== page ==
He believes this pressure to be friendly is caused by “unequal economic power that extorts emotional work.” Being nice, he writes, has become the “the job of the less privileged … that’s nothing new: emotional work is part of the oldest profession, but it’s a growing part of everyone’s experience.” But wait. Actually, the opposite is true. Periscope, YouNow, and the hidden costs of surveillance. Last Thursday, New York City’s East Village looked like a war zone.
A massive explosion completely leveled two buildings and damaged three others, wounding at least 19. Two people were killed. But oddly, the prevailing story in media circles isn’t necessarily about the free gas scheme that may have led to the explosion, or the deaths of Nicholas Figueroa or Moises Ismael Locón Ya, the two young men who lost their lives. It’s about an app. The explosion came on the same day as the launch of Periscope, a new app by Twitter that allows users to produce real-time live video streams for their followers. It’s an understandable technology or “future-of-media” take, but fixating on the medium, despite being the calling of tech journalists, seems insensitive and callow. For many, these relatively inconsequential controversies have a broader implication. It’s not simply that we have more cameras at our disposal; it’s that we’ve become conditioned to constantly use them. How to Leak to The Intercept. People often tell reporters things their employers, or their government, want to keep suppressed.
But leaking can serve the public interest, fueling revelatory and important journalism. This publication was created in part as a platform for journalism arising from unauthorized disclosures by NSA contractor Edward Snowden. Our founders and editors are strongly committed to publishing stories based on leaked material when that material is newsworthy and serves the public interest. So ever since The Intercept launched, our staff has tried to put the best technology in place to protect our sources. Our website has been protected with HTTPS encryption from the beginning.
But caution is still advised to those who want to communicate with us without exposing their real-world identities. What Not To Do If you are a whistleblower trying to figure out the best way to contact us, here are some things you should not do: Don’t contact us from work. Don’t tell anyone that you’re a source. Questions? Freddy Martinez Is Exposing Chicago Cops' NSA-Style Surveillance Gear. It took the curiosity of a skinny, fidgeting 27-year-old to force the Chicago Police Department to admit they purchased controversial surveillance technology.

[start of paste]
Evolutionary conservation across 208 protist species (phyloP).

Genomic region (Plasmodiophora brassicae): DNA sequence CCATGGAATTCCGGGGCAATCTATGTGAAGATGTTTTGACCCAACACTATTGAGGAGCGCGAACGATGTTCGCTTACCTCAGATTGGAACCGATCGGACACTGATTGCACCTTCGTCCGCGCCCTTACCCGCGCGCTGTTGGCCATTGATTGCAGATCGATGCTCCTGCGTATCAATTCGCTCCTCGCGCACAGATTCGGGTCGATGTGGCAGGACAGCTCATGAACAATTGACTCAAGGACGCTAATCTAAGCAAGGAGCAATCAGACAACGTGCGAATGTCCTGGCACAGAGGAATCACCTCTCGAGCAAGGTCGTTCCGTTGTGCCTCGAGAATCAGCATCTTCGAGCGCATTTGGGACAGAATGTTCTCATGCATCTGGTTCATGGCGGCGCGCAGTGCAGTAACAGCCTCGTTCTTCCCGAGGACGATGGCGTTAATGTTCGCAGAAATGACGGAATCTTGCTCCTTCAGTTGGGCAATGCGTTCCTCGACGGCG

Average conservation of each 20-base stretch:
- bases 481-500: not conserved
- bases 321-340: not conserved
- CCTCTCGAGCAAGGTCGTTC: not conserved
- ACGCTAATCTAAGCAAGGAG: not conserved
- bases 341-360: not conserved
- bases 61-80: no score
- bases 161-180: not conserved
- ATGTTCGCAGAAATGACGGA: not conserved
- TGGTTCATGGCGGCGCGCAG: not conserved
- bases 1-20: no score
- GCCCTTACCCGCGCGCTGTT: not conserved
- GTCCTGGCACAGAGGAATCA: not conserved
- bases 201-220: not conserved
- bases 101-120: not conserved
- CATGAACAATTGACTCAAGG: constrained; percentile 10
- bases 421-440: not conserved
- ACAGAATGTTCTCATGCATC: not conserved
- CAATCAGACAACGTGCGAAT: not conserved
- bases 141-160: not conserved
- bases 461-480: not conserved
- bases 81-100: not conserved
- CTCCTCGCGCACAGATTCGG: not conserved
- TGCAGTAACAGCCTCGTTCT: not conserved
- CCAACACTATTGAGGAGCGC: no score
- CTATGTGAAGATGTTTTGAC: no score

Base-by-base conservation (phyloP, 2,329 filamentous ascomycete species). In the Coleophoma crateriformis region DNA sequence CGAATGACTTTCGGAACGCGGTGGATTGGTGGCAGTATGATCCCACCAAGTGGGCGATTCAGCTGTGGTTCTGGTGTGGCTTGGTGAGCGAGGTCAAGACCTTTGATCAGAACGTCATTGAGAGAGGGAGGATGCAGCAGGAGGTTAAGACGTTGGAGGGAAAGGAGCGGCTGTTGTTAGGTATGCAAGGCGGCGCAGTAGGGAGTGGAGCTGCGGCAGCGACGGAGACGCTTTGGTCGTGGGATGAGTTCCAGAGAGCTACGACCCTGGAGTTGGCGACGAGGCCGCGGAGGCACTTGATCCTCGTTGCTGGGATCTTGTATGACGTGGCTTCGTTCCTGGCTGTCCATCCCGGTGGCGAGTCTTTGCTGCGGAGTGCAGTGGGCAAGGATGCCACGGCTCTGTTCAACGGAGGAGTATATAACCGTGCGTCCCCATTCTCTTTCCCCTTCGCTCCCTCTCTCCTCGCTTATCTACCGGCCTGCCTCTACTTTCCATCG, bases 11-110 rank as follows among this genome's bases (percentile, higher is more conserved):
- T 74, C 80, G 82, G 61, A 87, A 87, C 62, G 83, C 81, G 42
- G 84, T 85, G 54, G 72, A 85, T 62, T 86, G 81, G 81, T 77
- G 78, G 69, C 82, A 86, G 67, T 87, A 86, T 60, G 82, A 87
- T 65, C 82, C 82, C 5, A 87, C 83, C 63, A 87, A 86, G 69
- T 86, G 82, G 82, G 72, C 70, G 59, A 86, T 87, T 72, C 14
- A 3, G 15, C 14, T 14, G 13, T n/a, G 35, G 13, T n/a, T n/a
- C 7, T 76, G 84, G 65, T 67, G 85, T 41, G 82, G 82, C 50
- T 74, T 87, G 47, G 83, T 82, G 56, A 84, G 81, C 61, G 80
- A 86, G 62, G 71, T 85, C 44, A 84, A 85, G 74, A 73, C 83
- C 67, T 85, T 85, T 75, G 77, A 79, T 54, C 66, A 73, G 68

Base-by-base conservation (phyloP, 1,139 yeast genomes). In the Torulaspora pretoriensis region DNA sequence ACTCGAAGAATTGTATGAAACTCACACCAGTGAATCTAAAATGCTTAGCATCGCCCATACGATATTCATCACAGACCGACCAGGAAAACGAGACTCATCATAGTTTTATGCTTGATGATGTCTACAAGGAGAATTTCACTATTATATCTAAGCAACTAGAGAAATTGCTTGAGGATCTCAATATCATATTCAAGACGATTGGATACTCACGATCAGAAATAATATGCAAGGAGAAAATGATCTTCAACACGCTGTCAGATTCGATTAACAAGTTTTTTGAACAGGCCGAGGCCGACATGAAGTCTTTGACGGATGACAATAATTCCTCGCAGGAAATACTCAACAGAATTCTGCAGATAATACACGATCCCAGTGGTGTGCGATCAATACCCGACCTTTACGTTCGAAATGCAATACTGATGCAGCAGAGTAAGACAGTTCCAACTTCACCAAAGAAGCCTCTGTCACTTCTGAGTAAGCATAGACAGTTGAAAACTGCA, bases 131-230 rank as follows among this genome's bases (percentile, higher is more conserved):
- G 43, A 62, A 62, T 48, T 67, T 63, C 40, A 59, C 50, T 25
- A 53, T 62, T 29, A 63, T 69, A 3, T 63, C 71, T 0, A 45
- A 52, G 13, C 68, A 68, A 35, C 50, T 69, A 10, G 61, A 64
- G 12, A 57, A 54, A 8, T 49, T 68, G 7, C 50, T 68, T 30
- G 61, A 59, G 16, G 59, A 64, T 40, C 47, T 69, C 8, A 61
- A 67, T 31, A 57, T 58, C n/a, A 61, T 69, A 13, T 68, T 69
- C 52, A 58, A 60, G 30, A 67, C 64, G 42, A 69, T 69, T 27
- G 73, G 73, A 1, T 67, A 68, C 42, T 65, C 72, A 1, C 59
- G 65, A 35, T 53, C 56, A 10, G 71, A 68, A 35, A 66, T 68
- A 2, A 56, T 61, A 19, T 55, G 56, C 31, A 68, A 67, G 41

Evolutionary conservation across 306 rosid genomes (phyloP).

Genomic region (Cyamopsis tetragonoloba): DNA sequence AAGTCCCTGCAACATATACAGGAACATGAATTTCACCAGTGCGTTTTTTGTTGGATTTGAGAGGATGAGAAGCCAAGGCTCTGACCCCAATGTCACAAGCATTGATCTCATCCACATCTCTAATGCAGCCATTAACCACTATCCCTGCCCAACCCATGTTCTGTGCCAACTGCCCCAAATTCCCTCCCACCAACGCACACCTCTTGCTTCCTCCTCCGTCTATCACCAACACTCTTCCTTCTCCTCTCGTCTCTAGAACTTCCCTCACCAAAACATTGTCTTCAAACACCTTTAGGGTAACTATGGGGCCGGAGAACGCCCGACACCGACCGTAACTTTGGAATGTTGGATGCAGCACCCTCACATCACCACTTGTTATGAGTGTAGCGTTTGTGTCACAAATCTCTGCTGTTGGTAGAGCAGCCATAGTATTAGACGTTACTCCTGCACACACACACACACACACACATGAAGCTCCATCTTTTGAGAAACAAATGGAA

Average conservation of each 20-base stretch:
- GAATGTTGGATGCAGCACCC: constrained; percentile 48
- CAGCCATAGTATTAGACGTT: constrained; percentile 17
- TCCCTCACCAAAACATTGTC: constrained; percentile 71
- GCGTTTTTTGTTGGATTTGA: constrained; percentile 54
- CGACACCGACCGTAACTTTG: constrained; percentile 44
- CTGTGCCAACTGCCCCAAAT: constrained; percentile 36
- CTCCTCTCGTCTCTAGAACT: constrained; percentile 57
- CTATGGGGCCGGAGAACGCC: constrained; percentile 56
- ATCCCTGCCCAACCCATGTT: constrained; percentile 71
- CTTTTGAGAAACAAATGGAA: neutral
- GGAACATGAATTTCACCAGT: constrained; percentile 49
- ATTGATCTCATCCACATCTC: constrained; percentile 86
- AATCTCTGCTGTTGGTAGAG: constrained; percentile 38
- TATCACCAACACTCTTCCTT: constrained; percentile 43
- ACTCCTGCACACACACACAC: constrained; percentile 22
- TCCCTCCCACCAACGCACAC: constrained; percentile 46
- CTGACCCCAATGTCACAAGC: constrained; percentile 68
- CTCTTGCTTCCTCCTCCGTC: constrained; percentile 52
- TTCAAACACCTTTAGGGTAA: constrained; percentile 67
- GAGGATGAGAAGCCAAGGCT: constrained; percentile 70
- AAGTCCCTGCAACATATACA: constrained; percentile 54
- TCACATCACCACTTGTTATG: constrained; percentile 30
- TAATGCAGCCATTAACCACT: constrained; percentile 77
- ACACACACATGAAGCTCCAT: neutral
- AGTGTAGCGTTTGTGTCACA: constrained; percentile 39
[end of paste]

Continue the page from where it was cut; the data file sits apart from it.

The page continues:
The department, legally boxed into a corner over its use of a device known as the StingRay, finally admitted to acquiring the cell-phone tracking product last summer, six years after actually buying the thing. The watchdog work came not from a newspaper or any other media outlet in the city, but Freddy Martinez, an information technology worker who oversees websites for a private company from a downtown office building. Martinez is now in the midst of his second lawsuit against the Chicago police over their refusal to disclose how they actually use the StingRay. These types of devices can capture, track, and monitor cell phone data, even without judicial oversight. "I was interested in it from a technological standpoint," he said of the device. "They basically ignored it," Martinez told me. "Police sources. " Facebook 'tracks all visitors, breaching EU law' | Technology. Facebook tracks the web browsing of everyone who visits a page on its site even if the user does not have an account or has explicitly opted out of tracking in the EU, extensive research commissioned by the Belgian data protection agency has revealed.